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In-flight Camera Surveillance? Going too far?

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posted on Aug, 16 2010 @ 06:09 AM
I wanted to share the following article from

Britain looks into in-flight surveillance cameras

Human rights campaigners are alarmed in Britain over EU plans to install surveillance cameras on airplanes.
The project is aimed at preventing terrorism, but some believe more cameras will only further undermine democracy in the country that is already the most watched in the world.

So it all boils down to the following:

Are you scared?

Are you willing to give up privacy to feel 'safe'?

How much privacy are you willing to give up?

If there are suicide bombers exploding in apartment complexes, do you want cameras there too?

In your homes?

What do I think? I think that we're so fearful that the majority of the population will be able to be convinced that something like this is a good idea.
If you haven't already read it, I highly suggest looking into the following thread which is very relevant to this discussion:

"The Global Meltdown of FEAR: Eliminated by 60+ visual aids."

I've steered the discussion in a certain direction with my questions but I want to stress that there are a lot of elements to this topic. Some detail, article specific and other more global concerns.

How do we defend ourselves in airplanes?

Should we defend ourselves in airplanes or let others do it for us?

Is there some alternative to this method of safety? Can we initiate a pro-active defense or will we continue to go down these re-active methods of fear, violence and the threat thereof?

Finally I would like to stress that the focus of this thread is on surveillance within airplanes, not the Iraq/Afghanistan war. While it is relevant, please only make references in an effort to stay on target.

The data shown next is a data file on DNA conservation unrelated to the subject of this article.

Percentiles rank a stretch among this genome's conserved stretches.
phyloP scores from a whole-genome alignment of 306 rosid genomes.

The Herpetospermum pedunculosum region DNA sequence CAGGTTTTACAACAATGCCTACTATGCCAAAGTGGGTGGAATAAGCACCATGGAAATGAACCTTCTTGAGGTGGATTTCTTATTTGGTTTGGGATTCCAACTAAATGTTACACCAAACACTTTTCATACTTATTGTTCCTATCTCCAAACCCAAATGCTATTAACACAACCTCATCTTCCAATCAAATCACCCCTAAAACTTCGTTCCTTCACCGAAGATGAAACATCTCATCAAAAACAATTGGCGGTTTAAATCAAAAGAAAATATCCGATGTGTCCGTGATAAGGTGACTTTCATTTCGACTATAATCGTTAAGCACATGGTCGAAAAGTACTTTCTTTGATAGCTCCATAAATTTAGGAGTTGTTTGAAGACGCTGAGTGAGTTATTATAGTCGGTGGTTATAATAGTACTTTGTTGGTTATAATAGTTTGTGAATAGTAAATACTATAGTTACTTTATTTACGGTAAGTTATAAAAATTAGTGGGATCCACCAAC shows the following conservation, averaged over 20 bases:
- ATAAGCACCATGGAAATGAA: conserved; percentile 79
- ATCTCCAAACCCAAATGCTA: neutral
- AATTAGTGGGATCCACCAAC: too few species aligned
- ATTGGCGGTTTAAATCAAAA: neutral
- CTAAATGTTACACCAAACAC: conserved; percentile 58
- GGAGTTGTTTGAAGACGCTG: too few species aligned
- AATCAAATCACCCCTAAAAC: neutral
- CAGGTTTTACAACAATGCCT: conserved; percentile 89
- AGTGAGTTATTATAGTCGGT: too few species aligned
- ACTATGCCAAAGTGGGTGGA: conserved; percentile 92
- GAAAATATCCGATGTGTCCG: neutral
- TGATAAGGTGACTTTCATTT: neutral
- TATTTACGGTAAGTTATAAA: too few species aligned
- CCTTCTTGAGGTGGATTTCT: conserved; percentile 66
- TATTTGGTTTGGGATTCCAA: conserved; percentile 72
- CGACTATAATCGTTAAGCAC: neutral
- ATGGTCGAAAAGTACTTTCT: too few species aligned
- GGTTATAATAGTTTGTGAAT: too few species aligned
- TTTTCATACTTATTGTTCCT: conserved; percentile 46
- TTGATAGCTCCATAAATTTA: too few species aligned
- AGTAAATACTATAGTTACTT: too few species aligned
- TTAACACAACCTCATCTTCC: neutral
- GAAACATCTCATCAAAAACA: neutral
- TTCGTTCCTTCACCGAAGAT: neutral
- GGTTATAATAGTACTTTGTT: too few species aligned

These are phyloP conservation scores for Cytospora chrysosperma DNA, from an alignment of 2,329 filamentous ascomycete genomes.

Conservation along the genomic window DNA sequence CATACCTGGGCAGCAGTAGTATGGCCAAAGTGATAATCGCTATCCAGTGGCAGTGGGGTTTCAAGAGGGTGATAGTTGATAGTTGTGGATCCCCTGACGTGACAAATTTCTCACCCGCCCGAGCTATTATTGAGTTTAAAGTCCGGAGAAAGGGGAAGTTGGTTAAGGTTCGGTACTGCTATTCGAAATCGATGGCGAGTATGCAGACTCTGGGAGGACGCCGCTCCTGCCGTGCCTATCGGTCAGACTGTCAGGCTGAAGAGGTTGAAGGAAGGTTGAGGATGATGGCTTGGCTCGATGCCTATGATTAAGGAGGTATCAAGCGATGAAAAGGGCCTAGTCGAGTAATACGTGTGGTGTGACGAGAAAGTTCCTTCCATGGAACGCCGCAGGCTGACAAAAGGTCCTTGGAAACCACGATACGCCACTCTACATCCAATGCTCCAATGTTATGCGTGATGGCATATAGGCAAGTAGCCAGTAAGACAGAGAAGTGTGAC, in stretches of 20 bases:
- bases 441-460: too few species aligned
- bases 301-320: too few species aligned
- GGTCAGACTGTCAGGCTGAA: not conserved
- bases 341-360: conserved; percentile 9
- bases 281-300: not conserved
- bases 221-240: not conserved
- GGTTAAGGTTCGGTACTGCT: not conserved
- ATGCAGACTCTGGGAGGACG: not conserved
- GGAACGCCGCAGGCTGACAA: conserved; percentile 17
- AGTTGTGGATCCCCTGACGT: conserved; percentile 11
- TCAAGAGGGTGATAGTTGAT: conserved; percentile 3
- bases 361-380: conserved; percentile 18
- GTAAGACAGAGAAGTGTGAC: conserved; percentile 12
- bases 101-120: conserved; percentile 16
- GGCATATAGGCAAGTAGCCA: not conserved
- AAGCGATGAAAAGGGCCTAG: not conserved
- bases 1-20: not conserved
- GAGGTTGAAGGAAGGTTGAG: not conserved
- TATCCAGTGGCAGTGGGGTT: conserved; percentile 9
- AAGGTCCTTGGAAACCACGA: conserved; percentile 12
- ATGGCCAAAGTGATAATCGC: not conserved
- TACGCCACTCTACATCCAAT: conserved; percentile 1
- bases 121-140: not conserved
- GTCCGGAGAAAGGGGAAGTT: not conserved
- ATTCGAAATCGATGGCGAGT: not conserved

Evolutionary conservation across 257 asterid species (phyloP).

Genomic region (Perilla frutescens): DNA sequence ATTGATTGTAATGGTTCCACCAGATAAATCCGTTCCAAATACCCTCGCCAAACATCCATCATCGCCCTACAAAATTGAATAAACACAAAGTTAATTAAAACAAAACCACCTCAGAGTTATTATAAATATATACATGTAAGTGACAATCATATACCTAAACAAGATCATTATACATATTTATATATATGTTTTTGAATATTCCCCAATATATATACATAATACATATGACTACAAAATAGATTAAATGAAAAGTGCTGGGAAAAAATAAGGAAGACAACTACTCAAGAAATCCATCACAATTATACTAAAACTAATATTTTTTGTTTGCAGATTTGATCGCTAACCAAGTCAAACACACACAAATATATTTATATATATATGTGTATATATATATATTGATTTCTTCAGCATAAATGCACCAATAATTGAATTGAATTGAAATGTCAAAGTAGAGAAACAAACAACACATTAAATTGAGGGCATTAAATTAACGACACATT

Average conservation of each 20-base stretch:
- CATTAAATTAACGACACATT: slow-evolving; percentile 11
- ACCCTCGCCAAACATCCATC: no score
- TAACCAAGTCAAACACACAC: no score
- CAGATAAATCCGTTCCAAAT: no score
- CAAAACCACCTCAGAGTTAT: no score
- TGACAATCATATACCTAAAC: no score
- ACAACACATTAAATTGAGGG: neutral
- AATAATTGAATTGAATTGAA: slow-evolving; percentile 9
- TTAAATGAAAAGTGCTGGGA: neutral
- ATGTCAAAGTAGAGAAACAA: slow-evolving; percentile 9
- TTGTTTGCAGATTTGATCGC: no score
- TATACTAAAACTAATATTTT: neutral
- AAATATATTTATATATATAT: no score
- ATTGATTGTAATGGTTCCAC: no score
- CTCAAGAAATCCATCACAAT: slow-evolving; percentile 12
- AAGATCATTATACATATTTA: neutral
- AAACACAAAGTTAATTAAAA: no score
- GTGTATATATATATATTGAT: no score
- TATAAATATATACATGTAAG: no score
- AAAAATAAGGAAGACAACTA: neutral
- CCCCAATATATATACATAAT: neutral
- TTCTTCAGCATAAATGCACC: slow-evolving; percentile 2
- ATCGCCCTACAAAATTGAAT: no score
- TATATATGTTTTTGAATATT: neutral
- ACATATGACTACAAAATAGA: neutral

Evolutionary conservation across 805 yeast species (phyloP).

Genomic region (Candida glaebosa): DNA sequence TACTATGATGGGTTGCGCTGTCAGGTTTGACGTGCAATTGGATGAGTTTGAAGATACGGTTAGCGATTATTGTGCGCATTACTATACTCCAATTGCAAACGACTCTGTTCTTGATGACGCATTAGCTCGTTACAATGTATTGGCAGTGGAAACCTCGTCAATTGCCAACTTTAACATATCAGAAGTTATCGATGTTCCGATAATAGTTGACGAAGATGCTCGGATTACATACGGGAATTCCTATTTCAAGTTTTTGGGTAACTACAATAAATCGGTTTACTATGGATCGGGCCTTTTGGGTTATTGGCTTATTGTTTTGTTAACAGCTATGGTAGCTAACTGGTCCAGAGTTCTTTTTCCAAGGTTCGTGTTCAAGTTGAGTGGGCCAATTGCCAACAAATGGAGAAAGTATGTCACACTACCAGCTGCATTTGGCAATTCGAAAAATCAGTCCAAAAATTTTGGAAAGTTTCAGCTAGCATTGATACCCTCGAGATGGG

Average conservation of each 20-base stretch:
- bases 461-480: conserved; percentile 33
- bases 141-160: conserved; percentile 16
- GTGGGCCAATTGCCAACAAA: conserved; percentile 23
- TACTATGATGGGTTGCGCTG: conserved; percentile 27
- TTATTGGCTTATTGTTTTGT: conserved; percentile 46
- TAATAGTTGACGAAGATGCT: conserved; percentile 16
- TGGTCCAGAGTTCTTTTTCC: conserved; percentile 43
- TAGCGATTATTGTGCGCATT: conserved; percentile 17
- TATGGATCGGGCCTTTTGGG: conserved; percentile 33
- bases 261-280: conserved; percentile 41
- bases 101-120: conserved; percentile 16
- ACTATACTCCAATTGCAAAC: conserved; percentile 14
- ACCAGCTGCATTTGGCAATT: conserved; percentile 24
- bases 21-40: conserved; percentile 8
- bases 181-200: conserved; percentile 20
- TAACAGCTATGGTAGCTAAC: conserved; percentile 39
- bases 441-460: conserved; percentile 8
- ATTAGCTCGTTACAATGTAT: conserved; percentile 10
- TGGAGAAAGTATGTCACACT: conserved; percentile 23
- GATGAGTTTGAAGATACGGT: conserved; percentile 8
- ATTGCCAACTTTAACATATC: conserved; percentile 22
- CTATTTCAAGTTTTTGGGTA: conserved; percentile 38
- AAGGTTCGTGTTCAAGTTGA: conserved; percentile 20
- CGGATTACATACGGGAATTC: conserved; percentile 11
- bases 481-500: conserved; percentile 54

Also: please be kind, this is my first thread.

posted on Aug, 16 2010 @ 01:45 PM
To hopefully give this thread a bit of life, I'm going to add something to fuel the discussion (of which there is none haha).

Whenever I think about surveillance I always drift to the theory of the Panopticon. It's a very well known and often associated prison design that's quite symbolic of too much surveillance and its consequences.

I'm going to link to a wiki article on it simply because it's the quickest rundown I found for it in my few minutes of google'ing.

Have a read.

Basically, there's a circle of cells facing an empty courtyard type space in the middle. In the center of this courtyard, there's a watchtower with a guard or multiple guards. This watchtower has many, high power spotlights directed towards the cells, blinding the prisoners.

If you ever tried to look at people standing behind strong sources of light you know that you can only really make out vague outlines. The idea of the panopticon is to instill uncertainty in the prisoners. They never know when they are being watched by the guards. All they see are silhouettes moving around on the center watchtower.

The guard sees all while the prisoners don't see anything. This imbues the prisoners with fear and subdues them. Making them more compliant and cooperative. Pacification essentially.